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When a win isn’t good enough: Russian hockey team ‘only’ beats Slovenia 5-2

Sochi Olympics Ice Hockey Men

Russia goaltender Semyon Varlamov reacts as team Slovenia celebrates a second period goal during a men’s ice hockey game at the 2014 Winter Olympics, Thursday, Feb. 13, 2014, in Sochi, Russia. (AP Photo/Mark Humphrey)

Mark Humphrey

Make no mistake about it: the men’s Olympic hockey format calls for blowouts, so it’s that much tougher for the Russian team to spin Thursday’s performance as anything but shaky. They defeated Slovenia 5-2 in their opening game, but much like when Harvard “beat” Yale 29-29, the score will be judged very differently in context.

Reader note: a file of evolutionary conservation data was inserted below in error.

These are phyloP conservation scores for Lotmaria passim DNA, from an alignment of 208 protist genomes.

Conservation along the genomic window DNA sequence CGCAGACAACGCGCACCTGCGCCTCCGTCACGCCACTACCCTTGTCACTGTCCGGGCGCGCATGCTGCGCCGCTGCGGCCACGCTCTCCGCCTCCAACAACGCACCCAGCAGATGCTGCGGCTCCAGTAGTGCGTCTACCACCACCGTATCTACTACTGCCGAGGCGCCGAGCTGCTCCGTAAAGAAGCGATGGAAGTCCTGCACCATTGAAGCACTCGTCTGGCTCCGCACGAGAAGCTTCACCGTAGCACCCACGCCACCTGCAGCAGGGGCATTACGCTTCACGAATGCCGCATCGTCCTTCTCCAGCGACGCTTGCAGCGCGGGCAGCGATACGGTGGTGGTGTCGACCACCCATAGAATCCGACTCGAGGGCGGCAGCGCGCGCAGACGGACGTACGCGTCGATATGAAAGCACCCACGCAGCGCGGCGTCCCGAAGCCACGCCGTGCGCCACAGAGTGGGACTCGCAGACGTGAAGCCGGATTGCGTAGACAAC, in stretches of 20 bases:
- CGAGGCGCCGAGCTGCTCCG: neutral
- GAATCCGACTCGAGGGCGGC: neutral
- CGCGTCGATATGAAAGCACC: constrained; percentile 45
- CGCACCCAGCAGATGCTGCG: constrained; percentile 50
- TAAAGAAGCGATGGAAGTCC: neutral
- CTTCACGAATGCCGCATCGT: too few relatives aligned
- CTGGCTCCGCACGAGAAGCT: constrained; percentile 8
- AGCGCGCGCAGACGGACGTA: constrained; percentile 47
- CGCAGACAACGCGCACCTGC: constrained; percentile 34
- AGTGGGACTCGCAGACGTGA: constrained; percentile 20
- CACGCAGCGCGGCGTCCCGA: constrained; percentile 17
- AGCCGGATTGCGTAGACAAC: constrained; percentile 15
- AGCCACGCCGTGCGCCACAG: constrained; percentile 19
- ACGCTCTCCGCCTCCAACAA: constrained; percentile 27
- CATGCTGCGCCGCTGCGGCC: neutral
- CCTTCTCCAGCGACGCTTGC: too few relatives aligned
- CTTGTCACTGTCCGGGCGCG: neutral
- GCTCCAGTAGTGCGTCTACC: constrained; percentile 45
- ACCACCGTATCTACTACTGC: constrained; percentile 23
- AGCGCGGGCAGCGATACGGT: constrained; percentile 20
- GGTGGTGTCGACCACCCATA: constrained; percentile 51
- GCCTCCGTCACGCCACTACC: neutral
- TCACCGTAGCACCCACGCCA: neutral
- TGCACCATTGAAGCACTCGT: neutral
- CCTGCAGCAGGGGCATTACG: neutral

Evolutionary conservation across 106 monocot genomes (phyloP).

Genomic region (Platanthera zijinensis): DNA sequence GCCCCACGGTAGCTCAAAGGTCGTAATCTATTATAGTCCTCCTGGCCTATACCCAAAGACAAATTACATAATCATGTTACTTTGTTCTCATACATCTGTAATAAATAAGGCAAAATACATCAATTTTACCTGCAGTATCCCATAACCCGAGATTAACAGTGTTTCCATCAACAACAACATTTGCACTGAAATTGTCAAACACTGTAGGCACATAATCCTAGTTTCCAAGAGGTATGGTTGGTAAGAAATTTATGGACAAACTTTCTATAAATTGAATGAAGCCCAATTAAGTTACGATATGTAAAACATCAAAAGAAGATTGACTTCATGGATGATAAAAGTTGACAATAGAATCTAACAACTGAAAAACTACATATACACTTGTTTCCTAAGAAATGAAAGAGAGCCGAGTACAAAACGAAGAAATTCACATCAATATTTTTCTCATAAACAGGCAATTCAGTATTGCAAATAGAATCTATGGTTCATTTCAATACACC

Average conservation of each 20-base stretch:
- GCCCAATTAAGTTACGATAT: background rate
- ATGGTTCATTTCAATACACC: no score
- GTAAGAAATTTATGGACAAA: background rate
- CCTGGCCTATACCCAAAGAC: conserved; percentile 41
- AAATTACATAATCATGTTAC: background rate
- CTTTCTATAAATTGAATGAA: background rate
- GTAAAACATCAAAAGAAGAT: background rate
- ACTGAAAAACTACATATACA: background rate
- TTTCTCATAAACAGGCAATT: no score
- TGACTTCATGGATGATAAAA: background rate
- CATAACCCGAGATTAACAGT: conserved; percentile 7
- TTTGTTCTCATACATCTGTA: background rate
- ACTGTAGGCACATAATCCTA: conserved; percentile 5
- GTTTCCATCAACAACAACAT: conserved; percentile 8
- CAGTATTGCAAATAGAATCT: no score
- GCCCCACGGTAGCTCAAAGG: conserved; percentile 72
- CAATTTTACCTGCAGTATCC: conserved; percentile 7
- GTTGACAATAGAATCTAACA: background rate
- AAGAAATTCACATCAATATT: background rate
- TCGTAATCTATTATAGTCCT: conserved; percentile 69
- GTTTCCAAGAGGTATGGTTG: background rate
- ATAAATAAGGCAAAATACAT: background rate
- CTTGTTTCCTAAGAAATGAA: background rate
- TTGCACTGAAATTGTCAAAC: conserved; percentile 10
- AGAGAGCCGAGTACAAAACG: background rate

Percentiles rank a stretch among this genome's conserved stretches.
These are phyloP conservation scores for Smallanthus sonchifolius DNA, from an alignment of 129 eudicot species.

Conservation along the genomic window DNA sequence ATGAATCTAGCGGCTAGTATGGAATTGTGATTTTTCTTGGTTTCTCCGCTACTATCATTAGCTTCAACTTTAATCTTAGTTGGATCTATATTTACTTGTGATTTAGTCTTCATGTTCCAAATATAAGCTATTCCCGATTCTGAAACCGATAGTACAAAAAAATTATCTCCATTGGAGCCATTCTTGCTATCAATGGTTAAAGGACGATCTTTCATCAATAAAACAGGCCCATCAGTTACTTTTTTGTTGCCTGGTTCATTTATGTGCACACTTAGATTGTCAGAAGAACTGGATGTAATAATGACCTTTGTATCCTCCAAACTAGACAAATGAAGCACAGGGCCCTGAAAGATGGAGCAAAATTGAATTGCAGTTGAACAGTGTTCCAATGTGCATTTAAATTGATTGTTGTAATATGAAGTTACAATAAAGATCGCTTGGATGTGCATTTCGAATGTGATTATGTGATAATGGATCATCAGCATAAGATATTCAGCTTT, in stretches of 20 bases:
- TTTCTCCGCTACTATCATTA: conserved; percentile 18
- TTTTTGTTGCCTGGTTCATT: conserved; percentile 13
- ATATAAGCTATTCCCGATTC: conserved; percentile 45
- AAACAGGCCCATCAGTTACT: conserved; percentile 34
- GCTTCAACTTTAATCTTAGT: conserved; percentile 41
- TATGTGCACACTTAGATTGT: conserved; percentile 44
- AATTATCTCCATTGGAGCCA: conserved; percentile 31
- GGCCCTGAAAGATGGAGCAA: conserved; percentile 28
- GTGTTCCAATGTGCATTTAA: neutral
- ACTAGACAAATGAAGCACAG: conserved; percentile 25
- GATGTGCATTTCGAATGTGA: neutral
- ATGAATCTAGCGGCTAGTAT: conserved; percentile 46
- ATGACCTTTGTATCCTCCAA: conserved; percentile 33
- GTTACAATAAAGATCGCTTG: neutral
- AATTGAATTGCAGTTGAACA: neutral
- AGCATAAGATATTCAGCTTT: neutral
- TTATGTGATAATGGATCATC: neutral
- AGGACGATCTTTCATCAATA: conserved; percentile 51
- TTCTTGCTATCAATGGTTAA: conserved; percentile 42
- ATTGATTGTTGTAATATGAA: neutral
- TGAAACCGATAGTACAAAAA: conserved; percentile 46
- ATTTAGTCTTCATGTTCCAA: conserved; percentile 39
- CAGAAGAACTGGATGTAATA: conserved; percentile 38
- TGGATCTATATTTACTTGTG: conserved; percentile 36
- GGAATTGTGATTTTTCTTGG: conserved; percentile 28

Not winning enough

As the host country with NHL superstars such as Alex Ovechkin, Evgeni Malkin and Pavel Datsyuk on its roster, Russia was the gold medal choice for many. That might remain the case after this shaky start, but when you compare this three-goal margin of victory to the U.S. beating a dark horse metal contender in Slovakia 7-1, many observers must feel a little nervous about the host country’s chances.

To give you an idea of the chasm between Russia and Slovenia, consider the difference in the two country’s hockey programs:

Could it be a matter of goaltending?

There is no doubt that Russia was the better team on the ice; the final score and shot differential (35-14) make that pretty evident.

Still, if you compare it to Finland thumping Austria 8-4 (shots 52-20), Russia pales by comparison. Fair or not, some might believe that this provides evidence that Sergei Bobrovsky deserves to tend net over Semyon Varlamov, who allowed two goals on 14 shots.

It’s an overreaction to read too much into Russia “only” winning 5-2, yet when you’re in a hockey-mad nation that hasn’t won gold since 1992, overreactions are to be expected.

Follow James O’Brien @cyclelikesedins